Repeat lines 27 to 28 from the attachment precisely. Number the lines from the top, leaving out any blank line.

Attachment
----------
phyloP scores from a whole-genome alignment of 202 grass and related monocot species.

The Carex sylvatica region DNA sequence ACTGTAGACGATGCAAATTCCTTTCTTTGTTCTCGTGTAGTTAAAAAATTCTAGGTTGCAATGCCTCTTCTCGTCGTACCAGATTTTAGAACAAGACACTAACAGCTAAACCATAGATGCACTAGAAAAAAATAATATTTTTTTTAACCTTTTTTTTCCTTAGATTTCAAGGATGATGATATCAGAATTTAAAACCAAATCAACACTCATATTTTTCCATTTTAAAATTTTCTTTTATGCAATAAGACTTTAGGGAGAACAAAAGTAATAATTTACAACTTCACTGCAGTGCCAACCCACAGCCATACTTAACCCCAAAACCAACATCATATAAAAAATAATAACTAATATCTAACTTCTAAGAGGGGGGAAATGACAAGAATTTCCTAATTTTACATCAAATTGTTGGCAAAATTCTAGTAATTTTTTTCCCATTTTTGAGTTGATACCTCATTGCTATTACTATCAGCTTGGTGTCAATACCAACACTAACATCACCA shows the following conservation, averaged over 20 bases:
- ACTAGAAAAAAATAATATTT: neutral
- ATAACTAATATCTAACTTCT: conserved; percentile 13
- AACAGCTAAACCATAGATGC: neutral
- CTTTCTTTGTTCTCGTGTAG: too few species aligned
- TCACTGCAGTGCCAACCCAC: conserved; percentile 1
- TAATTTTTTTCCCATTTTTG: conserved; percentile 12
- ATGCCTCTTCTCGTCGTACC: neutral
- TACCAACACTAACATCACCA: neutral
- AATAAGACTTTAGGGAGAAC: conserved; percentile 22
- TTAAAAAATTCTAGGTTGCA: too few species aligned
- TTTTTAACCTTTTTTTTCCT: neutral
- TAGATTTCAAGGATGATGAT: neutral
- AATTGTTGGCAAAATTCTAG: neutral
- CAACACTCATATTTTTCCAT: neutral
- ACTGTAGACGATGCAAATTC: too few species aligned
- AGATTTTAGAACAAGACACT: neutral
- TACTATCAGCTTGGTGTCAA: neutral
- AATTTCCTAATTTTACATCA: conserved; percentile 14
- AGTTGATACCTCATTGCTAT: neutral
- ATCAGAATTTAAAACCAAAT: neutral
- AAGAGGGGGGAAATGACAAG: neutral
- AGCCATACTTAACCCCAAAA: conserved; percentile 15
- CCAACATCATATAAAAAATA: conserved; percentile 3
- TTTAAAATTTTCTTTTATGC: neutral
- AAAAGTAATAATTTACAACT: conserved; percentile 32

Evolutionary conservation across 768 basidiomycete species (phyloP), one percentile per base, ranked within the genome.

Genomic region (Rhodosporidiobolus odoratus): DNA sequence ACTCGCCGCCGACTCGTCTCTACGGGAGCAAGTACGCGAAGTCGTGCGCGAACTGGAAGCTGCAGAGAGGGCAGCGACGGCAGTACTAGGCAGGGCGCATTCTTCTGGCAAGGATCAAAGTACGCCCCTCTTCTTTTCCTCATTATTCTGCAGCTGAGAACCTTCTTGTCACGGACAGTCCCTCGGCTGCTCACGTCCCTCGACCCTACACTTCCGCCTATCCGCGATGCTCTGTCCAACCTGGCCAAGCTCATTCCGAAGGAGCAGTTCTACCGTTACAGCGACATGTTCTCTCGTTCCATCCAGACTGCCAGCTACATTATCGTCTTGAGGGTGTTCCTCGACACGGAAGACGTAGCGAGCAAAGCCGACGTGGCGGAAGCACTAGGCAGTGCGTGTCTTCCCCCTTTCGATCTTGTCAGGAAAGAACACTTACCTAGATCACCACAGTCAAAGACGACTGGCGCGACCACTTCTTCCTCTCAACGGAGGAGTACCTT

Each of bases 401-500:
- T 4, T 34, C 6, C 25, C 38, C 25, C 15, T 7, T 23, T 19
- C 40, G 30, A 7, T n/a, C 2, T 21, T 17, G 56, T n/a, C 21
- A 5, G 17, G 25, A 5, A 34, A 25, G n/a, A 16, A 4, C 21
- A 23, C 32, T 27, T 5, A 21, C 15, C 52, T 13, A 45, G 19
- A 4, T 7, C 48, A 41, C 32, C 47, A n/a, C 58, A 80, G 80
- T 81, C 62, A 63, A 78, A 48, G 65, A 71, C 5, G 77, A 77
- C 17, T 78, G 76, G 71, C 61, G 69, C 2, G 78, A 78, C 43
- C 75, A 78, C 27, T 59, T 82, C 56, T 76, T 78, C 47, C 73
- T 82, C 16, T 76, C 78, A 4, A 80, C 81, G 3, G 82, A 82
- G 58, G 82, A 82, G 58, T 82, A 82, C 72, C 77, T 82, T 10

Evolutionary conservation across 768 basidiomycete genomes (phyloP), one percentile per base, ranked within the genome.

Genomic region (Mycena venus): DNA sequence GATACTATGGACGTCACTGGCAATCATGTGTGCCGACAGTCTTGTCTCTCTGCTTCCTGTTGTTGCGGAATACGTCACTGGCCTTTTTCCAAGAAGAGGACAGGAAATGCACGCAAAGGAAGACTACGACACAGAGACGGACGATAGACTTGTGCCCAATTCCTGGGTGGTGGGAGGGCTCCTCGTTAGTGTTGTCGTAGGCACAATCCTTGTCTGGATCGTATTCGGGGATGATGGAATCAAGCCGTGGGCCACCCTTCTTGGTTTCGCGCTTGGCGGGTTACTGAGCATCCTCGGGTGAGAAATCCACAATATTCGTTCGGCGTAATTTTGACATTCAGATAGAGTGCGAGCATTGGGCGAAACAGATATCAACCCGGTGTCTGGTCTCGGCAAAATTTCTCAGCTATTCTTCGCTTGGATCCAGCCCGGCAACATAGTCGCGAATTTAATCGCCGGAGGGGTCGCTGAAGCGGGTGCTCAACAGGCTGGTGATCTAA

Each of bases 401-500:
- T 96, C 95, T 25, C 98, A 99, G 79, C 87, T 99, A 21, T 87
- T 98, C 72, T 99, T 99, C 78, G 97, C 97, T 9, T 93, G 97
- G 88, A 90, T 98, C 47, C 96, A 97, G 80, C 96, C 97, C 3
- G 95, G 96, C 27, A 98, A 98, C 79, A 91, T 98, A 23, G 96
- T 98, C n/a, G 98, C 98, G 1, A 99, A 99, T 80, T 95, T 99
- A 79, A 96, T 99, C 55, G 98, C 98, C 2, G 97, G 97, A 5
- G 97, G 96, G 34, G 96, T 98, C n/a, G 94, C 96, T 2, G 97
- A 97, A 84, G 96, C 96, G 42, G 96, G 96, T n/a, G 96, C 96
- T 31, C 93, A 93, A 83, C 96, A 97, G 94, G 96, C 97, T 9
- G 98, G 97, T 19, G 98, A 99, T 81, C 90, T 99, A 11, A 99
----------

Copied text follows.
- AAAAGTAATAATTTACAACT: conserved; percentile 32

Evolutionary conservation across 768 basidiomycete species (phyloP), one percentile per base, ranked within the genome.